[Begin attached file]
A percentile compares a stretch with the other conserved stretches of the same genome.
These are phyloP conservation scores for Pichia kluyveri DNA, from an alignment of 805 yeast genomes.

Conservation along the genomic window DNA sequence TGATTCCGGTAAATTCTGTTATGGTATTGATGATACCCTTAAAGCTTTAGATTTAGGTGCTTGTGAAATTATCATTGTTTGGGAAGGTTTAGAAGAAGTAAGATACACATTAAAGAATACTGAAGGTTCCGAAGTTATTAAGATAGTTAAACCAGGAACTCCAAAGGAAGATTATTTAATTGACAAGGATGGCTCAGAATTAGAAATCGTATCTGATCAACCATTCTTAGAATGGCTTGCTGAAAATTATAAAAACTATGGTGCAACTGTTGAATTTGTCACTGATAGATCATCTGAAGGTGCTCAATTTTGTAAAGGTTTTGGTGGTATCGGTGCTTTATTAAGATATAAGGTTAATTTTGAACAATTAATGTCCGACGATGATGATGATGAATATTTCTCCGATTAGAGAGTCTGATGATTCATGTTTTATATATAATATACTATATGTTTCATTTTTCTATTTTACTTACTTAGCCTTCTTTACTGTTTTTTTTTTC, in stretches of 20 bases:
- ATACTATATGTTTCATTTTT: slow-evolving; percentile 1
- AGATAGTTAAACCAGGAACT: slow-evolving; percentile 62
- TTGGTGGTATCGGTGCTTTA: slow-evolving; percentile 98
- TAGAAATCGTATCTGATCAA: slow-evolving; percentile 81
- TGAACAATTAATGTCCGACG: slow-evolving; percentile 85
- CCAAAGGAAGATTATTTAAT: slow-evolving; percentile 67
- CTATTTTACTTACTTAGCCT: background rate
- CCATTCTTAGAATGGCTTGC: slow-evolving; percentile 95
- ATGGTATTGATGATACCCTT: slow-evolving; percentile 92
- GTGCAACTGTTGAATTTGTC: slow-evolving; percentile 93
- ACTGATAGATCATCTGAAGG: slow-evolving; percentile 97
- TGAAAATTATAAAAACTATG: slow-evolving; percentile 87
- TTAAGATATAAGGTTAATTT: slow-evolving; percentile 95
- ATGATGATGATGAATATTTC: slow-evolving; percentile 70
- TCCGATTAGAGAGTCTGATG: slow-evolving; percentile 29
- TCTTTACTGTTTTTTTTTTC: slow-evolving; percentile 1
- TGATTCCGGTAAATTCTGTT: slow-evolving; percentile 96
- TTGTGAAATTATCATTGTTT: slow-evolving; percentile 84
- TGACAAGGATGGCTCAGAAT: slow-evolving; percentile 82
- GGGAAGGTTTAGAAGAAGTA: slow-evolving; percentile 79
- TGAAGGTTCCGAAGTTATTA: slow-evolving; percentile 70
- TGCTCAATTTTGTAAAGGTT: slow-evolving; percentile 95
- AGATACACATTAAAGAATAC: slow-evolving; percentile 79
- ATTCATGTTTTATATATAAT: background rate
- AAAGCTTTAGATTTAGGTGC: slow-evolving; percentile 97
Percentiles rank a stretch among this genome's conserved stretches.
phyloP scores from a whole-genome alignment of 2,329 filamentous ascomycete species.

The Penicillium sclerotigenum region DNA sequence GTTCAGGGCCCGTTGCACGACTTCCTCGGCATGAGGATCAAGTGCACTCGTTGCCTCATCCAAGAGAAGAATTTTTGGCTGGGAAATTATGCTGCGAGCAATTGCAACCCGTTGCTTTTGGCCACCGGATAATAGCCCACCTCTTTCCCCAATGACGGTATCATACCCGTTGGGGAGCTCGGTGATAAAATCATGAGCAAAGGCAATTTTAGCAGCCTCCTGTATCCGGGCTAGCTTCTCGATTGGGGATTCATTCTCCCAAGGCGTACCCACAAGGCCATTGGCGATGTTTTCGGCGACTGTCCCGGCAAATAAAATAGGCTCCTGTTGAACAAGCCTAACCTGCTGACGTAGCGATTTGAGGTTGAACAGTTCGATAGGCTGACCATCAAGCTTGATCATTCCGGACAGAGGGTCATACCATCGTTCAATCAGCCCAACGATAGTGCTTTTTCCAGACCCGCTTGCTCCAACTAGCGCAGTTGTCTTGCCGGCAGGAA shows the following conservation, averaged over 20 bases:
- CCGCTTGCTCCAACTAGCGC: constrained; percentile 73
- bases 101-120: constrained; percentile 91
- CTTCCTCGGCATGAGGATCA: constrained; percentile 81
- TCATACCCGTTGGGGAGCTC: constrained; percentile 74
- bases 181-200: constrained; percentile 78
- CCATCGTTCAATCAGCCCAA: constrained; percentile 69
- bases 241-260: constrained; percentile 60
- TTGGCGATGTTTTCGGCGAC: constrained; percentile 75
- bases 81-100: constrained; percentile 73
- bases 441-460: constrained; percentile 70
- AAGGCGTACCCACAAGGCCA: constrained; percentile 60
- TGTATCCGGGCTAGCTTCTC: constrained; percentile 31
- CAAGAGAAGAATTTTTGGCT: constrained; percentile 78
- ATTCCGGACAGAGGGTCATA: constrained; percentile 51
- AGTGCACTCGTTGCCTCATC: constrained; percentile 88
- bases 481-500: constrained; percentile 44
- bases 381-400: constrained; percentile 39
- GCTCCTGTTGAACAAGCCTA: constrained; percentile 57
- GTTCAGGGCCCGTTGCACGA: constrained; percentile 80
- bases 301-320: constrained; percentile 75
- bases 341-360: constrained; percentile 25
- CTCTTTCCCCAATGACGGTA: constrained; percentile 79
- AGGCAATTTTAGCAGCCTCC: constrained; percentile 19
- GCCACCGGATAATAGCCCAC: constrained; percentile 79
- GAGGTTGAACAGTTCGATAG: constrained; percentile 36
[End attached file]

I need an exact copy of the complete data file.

A percentile compares a stretch with the other conserved stretches of the same genome.
These are phyloP conservation scores for Pichia kluyveri DNA, from an alignment of 805 yeast genomes.

Conservation along the genomic window DNA sequence TGATTCCGGTAAATTCTGTTATGGTATTGATGATACCCTTAAAGCTTTAGATTTAGGTGCTTGTGAAATTATCATTGTTTGGGAAGGTTTAGAAGAAGTAAGATACACATTAAAGAATACTGAAGGTTCCGAAGTTATTAAGATAGTTAAACCAGGAACTCCAAAGGAAGATTATTTAATTGACAAGGATGGCTCAGAATTAGAAATCGTATCTGATCAACCATTCTTAGAATGGCTTGCTGAAAATTATAAAAACTATGGTGCAACTGTTGAATTTGTCACTGATAGATCATCTGAAGGTGCTCAATTTTGTAAAGGTTTTGGTGGTATCGGTGCTTTATTAAGATATAAGGTTAATTTTGAACAATTAATGTCCGACGATGATGATGATGAATATTTCTCCGATTAGAGAGTCTGATGATTCATGTTTTATATATAATATACTATATGTTTCATTTTTCTATTTTACTTACTTAGCCTTCTTTACTGTTTTTTTTTTC, in stretches of 20 bases:
- ATACTATATGTTTCATTTTT: slow-evolving; percentile 1
- AGATAGTTAAACCAGGAACT: slow-evolving; percentile 62
- TTGGTGGTATCGGTGCTTTA: slow-evolving; percentile 98
- TAGAAATCGTATCTGATCAA: slow-evolving; percentile 81
- TGAACAATTAATGTCCGACG: slow-evolving; percentile 85
- CCAAAGGAAGATTATTTAAT: slow-evolving; percentile 67
- CTATTTTACTTACTTAGCCT: background rate
- CCATTCTTAGAATGGCTTGC: slow-evolving; percentile 95
- ATGGTATTGATGATACCCTT: slow-evolving; percentile 92
- GTGCAACTGTTGAATTTGTC: slow-evolving; percentile 93
- ACTGATAGATCATCTGAAGG: slow-evolving; percentile 97
- TGAAAATTATAAAAACTATG: slow-evolving; percentile 87
- TTAAGATATAAGGTTAATTT: slow-evolving; percentile 95
- ATGATGATGATGAATATTTC: slow-evolving; percentile 70
- TCCGATTAGAGAGTCTGATG: slow-evolving; percentile 29
- TCTTTACTGTTTTTTTTTTC: slow-evolving; percentile 1
- TGATTCCGGTAAATTCTGTT: slow-evolving; percentile 96
- TTGTGAAATTATCATTGTTT: slow-evolving; percentile 84
- TGACAAGGATGGCTCAGAAT: slow-evolving; percentile 82
- GGGAAGGTTTAGAAGAAGTA: slow-evolving; percentile 79
- TGAAGGTTCCGAAGTTATTA: slow-evolving; percentile 70
- TGCTCAATTTTGTAAAGGTT: slow-evolving; percentile 95
- AGATACACATTAAAGAATAC: slow-evolving; percentile 79
- ATTCATGTTTTATATATAAT: background rate
- AAAGCTTTAGATTTAGGTGC: slow-evolving; percentile 97
Percentiles rank a stretch among this genome's conserved stretches.
phyloP scores from a whole-genome alignment of 2,329 filamentous ascomycete species.

The Penicillium sclerotigenum region DNA sequence GTTCAGGGCCCGTTGCACGACTTCCTCGGCATGAGGATCAAGTGCACTCGTTGCCTCATCCAAGAGAAGAATTTTTGGCTGGGAAATTATGCTGCGAGCAATTGCAACCCGTTGCTTTTGGCCACCGGATAATAGCCCACCTCTTTCCCCAATGACGGTATCATACCCGTTGGGGAGCTCGGTGATAAAATCATGAGCAAAGGCAATTTTAGCAGCCTCCTGTATCCGGGCTAGCTTCTCGATTGGGGATTCATTCTCCCAAGGCGTACCCACAAGGCCATTGGCGATGTTTTCGGCGACTGTCCCGGCAAATAAAATAGGCTCCTGTTGAACAAGCCTAACCTGCTGACGTAGCGATTTGAGGTTGAACAGTTCGATAGGCTGACCATCAAGCTTGATCATTCCGGACAGAGGGTCATACCATCGTTCAATCAGCCCAACGATAGTGCTTTTTCCAGACCCGCTTGCTCCAACTAGCGCAGTTGTCTTGCCGGCAGGAA shows the following conservation, averaged over 20 bases:
- CCGCTTGCTCCAACTAGCGC: constrained; percentile 73
- bases 101-120: constrained; percentile 91
- CTTCCTCGGCATGAGGATCA: constrained; percentile 81
- TCATACCCGTTGGGGAGCTC: constrained; percentile 74
- bases 181-200: constrained; percentile 78
- CCATCGTTCAATCAGCCCAA: constrained; percentile 69
- bases 241-260: constrained; percentile 60
- TTGGCGATGTTTTCGGCGAC: constrained; percentile 75
- bases 81-100: constrained; percentile 73
- bases 441-460: constrained; percentile 70
- AAGGCGTACCCACAAGGCCA: constrained; percentile 60
- TGTATCCGGGCTAGCTTCTC: constrained; percentile 31
- CAAGAGAAGAATTTTTGGCT: constrained; percentile 78
- ATTCCGGACAGAGGGTCATA: constrained; percentile 51
- AGTGCACTCGTTGCCTCATC: constrained; percentile 88
- bases 481-500: constrained; percentile 44
- bases 381-400: constrained; percentile 39
- GCTCCTGTTGAACAAGCCTA: constrained; percentile 57
- GTTCAGGGCCCGTTGCACGA: constrained; percentile 80
- bases 301-320: constrained; percentile 75
- bases 341-360: constrained; percentile 25
- CTCTTTCCCCAATGACGGTA: constrained; percentile 79
- AGGCAATTTTAGCAGCCTCC: constrained; percentile 19
- GCCACCGGATAATAGCCCAC: constrained; percentile 79
- GAGGTTGAACAGTTCGATAG: constrained; percentile 36